BP: Unfolding, or unraveling? I’m not sure which it will be at this point. Probably some of both. But If Pearson, the giant of textbook publishers, is any indication then it’s likely to unfold more than it unravels. But there are lots of traps and pitfalls. Many textbook publishers are completely hung up on digital rights management (DRM), convinced that the only way to preserve the future of education, and perhaps the civilized world (one executive actually used those very terms with me), then we must find a way to lock down flat digital content (PDFs) and only allow it in the hands of the person who paid for it. But if that’s the requirement, they’re all going to drown in the digital flood.

No, wait, not all. The Ark has been identified. The textbook of the future isn’t a book at all, which was my point at Learning 2009. It’s an interactive product that can be used as homework, or a study guide, a digital product that provides the same end results as a textbook but without all those annoying little pages, digital or otherwise. The publishers who realize they are in the homework/content delivery/lesson plan business will find digital alternatives. The publishers who try to preserve the textbook, in my estimation, will go down clutching their waterlogged chunks of lumber to the last. Pearson gets it. But I’m not sure how many others do.

Q. I’ve noticed that the more experienced and/or ambitious college instructors are starting to complement their use of learning management systems (e.g. Angel) with other, external applications such as Facebook. In the coming years, we will see courses using a patchwork of applications or is the central LMS safe?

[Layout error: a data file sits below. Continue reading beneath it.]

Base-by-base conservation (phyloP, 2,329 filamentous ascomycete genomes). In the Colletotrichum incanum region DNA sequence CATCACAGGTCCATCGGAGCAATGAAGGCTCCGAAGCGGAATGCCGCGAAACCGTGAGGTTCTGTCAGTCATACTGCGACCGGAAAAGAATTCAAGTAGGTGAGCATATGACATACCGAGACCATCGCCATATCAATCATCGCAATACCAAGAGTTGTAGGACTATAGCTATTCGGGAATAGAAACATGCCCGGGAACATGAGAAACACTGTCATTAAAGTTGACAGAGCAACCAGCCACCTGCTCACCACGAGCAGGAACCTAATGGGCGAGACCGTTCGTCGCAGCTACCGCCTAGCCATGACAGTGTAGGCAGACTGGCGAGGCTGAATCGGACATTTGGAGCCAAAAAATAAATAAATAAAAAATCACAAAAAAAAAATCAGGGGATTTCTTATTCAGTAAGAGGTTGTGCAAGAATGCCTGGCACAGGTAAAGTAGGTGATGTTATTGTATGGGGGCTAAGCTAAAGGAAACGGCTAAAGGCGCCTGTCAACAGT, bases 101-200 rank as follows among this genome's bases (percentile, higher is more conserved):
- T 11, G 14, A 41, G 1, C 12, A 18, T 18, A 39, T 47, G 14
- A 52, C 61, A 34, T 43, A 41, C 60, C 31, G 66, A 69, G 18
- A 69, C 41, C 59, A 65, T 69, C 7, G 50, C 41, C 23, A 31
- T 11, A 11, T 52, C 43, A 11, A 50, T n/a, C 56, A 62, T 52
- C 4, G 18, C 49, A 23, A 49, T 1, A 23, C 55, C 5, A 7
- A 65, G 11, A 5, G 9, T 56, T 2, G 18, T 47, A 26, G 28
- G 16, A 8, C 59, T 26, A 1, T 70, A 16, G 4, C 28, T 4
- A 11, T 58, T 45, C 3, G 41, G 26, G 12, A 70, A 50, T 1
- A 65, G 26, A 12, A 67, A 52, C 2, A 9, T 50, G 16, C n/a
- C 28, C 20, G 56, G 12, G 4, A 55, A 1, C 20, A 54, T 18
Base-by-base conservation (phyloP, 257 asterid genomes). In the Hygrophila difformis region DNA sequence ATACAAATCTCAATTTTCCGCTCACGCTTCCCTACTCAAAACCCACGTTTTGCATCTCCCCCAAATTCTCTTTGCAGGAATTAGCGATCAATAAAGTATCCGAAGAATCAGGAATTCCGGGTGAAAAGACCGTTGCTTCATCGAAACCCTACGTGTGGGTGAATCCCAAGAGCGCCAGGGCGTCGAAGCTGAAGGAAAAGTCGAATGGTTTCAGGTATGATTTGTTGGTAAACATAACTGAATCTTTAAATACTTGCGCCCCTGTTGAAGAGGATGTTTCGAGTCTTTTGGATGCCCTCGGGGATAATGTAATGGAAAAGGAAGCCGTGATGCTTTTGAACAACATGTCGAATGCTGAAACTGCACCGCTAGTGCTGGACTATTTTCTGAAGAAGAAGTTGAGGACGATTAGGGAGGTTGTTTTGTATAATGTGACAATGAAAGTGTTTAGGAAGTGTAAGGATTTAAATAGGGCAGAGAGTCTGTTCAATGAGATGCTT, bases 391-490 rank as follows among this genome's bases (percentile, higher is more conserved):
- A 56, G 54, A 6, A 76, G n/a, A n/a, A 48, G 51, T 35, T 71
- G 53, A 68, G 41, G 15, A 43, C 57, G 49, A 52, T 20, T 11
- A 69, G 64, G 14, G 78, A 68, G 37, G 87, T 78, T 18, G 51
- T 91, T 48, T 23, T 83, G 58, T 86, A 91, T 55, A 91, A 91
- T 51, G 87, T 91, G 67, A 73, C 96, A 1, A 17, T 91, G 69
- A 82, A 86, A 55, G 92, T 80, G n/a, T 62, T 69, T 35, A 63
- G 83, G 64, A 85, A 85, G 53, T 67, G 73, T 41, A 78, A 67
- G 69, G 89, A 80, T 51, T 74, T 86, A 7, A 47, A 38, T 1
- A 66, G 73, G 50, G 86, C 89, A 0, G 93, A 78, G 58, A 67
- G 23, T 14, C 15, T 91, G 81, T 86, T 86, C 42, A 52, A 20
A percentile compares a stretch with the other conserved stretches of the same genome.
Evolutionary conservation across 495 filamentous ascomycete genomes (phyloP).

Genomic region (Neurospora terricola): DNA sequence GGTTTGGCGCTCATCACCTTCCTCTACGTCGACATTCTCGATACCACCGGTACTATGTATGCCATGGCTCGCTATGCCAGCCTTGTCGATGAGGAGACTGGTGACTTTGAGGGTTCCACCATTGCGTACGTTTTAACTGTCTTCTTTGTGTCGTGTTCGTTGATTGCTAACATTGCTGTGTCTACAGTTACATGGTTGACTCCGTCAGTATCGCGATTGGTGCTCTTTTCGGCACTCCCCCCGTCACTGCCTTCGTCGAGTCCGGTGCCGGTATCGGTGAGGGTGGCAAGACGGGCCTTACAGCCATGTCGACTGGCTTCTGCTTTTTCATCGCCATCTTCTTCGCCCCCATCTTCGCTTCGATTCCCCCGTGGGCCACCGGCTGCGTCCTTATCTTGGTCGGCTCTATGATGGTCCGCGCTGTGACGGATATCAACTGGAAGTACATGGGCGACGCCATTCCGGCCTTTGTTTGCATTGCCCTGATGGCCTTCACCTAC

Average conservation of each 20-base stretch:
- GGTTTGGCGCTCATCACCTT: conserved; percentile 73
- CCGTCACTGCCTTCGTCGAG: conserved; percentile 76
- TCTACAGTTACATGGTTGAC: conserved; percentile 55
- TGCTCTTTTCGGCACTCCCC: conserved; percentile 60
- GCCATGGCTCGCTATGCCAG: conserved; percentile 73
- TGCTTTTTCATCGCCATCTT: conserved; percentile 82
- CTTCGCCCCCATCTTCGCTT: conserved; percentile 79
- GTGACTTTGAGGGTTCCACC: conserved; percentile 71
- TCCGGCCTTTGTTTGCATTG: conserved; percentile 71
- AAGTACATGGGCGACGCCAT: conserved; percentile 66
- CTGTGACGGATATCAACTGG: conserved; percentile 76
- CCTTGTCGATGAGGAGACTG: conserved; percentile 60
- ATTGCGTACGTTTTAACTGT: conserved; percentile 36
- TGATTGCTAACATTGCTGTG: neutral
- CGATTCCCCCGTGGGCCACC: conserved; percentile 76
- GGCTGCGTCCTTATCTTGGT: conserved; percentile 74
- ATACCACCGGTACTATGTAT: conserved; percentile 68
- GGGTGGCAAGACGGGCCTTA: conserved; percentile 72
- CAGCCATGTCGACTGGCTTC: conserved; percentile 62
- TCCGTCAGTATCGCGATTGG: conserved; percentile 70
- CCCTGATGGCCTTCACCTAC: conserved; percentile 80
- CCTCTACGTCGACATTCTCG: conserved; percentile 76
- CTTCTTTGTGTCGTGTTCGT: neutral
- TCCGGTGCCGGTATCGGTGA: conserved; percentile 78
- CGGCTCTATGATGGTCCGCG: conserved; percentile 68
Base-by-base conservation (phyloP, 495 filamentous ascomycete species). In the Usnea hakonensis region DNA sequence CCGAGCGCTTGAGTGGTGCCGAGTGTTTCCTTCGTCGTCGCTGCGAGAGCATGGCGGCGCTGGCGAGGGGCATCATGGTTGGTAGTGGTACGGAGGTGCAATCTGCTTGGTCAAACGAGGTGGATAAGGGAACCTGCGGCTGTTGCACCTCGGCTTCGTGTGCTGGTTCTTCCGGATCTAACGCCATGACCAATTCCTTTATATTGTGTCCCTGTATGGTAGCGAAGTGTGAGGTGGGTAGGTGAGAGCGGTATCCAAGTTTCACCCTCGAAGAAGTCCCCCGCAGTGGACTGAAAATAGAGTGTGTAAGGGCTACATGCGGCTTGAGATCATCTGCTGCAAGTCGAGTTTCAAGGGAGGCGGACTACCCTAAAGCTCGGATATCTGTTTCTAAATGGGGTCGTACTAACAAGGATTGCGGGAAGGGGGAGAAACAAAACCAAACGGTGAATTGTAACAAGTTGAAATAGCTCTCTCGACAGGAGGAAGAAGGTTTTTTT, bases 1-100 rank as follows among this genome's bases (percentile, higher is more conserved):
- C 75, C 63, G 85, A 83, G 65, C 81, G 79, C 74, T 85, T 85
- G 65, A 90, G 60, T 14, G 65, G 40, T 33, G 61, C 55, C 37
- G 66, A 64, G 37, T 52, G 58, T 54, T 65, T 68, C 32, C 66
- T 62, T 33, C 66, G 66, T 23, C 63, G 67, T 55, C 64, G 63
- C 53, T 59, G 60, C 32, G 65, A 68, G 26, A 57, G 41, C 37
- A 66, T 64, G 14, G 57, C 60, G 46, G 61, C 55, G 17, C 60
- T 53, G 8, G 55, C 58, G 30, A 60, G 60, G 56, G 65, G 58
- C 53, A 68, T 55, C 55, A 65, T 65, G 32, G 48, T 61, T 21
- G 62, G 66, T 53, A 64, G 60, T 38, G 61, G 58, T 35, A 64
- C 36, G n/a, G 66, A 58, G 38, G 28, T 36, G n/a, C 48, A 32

BP: The central LMS is not safe at all. It’s only value in the future will be authentication and record-keeping. The patchwork, as you call it, is actually the cloud. Mashups, I believe, are here to stay.

Think about Facebook for a moment as I list out the things that an LMS does: It authenticates users. It puts them in groups. It fosters discussion. It allows access to shared content. It offers assessment tools (quizzes). It organizes lesson plans and tracks grades. All right, those last two things it doesn’t do, but everything up that point is done either better or easier on Facebook than in Blackboard… and can be done without an enormous centralized system. And (not a small factor) it can be done for free. What would it take to do the whole thing using just Facebook, so faculty could just say, “Here’s your Facebook group, see you there”? Actually nothing, if they used SurveyMonkey for quizzes (it’s free) and Engrade for a gradebook (it’s free). That’s a patchwork, not even a mashup. Don’t like the open access of Facebook, use Ning.com to create a private social network. No one gets in who the teacher, or the school administrator, doesn’t allow. None of this is hard any more.